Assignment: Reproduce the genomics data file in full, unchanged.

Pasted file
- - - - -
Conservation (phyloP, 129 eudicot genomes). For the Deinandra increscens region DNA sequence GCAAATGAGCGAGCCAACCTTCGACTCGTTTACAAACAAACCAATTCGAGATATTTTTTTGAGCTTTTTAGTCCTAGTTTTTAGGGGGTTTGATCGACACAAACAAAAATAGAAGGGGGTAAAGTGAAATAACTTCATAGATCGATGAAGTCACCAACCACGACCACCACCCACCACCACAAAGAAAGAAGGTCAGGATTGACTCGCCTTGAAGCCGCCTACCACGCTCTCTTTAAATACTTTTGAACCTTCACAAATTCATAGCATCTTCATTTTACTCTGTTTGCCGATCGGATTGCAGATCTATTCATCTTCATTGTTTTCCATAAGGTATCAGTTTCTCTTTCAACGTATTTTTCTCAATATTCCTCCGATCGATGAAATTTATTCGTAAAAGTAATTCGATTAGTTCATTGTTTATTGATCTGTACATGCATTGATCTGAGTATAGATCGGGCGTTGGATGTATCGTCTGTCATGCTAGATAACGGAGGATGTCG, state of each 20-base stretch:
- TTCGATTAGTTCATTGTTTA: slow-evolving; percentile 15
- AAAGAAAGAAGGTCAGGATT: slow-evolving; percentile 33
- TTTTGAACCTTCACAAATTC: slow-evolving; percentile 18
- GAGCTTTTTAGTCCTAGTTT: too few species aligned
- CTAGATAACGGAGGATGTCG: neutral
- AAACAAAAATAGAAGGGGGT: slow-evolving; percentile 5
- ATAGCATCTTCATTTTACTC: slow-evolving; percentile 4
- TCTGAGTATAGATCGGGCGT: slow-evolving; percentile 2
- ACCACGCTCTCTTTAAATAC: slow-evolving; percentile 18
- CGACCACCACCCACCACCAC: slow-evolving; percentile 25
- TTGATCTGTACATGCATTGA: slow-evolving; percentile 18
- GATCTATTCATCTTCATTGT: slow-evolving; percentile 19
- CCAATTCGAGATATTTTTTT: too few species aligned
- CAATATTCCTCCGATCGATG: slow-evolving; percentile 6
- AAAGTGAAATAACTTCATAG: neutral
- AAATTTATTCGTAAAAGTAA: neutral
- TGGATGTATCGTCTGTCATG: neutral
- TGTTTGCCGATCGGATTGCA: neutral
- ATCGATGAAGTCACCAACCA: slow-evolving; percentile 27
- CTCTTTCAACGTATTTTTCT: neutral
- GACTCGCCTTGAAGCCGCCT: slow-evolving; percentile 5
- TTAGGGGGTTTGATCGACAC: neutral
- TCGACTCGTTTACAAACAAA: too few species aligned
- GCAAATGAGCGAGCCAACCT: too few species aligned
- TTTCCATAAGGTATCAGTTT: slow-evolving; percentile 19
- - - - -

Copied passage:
Conservation (phyloP, 129 eudicot genomes). For the Deinandra increscens region DNA sequence GCAAATGAGCGAGCCAACCTTCGACTCGTTTACAAACAAACCAATTCGAGATATTTTTTTGAGCTTTTTAGTCCTAGTTTTTAGGGGGTTTGATCGACACAAACAAAAATAGAAGGGGGTAAAGTGAAATAACTTCATAGATCGATGAAGTCACCAACCACGACCACCACCCACCACCACAAAGAAAGAAGGTCAGGATTGACTCGCCTTGAAGCCGCCTACCACGCTCTCTTTAAATACTTTTGAACCTTCACAAATTCATAGCATCTTCATTTTACTCTGTTTGCCGATCGGATTGCAGATCTATTCATCTTCATTGTTTTCCATAAGGTATCAGTTTCTCTTTCAACGTATTTTTCTCAATATTCCTCCGATCGATGAAATTTATTCGTAAAAGTAATTCGATTAGTTCATTGTTTATTGATCTGTACATGCATTGATCTGAGTATAGATCGGGCGTTGGATGTATCGTCTGTCATGCTAGATAACGGAGGATGTCG, state of each 20-base stretch:
- TTCGATTAGTTCATTGTTTA: slow-evolving; percentile 15
- AAAGAAAGAAGGTCAGGATT: slow-evolving; percentile 33
- TTTTGAACCTTCACAAATTC: slow-evolving; percentile 18
- GAGCTTTTTAGTCCTAGTTT: too few species aligned
- CTAGATAACGGAGGATGTCG: neutral
- AAACAAAAATAGAAGGGGGT: slow-evolving; percentile 5
- ATAGCATCTTCATTTTACTC: slow-evolving; percentile 4
- TCTGAGTATAGATCGGGCGT: slow-evolving; percentile 2
- ACCACGCTCTCTTTAAATAC: slow-evolving; percentile 18
- CGACCACCACCCACCACCAC: slow-evolving; percentile 25
- TTGATCTGTACATGCATTGA: slow-evolving; percentile 18
- GATCTATTCATCTTCATTGT: slow-evolving; percentile 19
- CCAATTCGAGATATTTTTTT: too few species aligned
- CAATATTCCTCCGATCGATG: slow-evolving; percentile 6
- AAAGTGAAATAACTTCATAG: neutral
- AAATTTATTCGTAAAAGTAA: neutral
- TGGATGTATCGTCTGTCATG: neutral
- TGTTTGCCGATCGGATTGCA: neutral
- ATCGATGAAGTCACCAACCA: slow-evolving; percentile 27
- CTCTTTCAACGTATTTTTCT: neutral
- GACTCGCCTTGAAGCCGCCT: slow-evolving; percentile 5
- TTAGGGGGTTTGATCGACAC: neutral
- TCGACTCGTTTACAAACAAA: too few species aligned
- GCAAATGAGCGAGCCAACCT: too few species aligned
- TTTCCATAAGGTATCAGTTT: slow-evolving; percentile 19